In San Bernardino County and Ontario in particular, there was hope that the newly composed airport commission would be amenable to Los Angeles eventually divesting itself of Ontario Airport, where fewer than 4.1 million passengers are projected to enplane this year.
This week, the San Bernardino Board of Supervisors named supervisor Gary Ovitt to the Ontario International Airport Inter Agency Collaborative along with San Bernardino County Chief Executive Officer Greg Devereaux and San Bernardino County Planning Director Terri Rahhal.
Ovitt and Devereaux will  serve as at-large mediators for the collaborative while Terri Rahhal will function as a technical advisor.

Court Makes Finding of Factual Innocence In Case Of Chino School Teacher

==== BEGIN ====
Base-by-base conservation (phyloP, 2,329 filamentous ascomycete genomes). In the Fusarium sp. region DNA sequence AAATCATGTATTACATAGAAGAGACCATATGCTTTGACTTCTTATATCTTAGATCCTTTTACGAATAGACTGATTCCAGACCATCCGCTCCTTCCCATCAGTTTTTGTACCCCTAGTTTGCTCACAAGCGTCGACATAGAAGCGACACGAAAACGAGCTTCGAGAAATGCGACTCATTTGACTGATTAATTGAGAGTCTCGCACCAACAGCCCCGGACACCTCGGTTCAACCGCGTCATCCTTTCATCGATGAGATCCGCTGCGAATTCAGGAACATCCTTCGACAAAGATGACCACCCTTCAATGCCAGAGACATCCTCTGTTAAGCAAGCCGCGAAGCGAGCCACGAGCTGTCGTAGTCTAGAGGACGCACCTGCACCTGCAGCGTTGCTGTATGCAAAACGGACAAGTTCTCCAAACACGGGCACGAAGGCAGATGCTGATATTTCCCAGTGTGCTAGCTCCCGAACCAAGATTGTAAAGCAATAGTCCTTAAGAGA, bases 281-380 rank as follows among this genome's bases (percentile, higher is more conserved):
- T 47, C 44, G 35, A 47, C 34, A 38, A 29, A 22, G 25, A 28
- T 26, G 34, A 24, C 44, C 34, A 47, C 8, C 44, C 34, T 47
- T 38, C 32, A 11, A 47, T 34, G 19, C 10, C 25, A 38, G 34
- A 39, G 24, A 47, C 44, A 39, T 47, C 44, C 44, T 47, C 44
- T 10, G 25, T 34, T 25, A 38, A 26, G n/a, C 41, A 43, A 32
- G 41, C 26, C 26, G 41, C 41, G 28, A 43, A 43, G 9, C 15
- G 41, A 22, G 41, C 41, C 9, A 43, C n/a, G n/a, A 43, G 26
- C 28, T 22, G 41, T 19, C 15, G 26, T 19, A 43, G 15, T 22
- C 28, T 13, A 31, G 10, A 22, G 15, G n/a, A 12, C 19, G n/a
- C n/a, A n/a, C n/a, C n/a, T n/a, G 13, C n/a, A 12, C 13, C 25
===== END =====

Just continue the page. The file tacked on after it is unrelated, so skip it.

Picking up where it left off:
The San Bernardino County Superior Court has made a finding of factual innocence in the case of former Chino Valley Unified School District teacher Roger Talley, whose heretofore successful career as an educator was cut short last year when he was accused of molesting one of his students at Walnut Avenue Elementary School.
The court has concluded there was no basis for that accusation.
The court’s ruling only partially diminishes the anguish and trauma Talley has weathered since February 9, 2012, when a sixth-grade student accused the fifth grade teacher of inappropriate touching. The district placed him on administrative leave at once and contacted the Chino Police Department. Detectives with that department, who did a cursory investigation of the matter and succeeded in having the student repeat the claim, arrested Talley on charges of lewd acts on a child.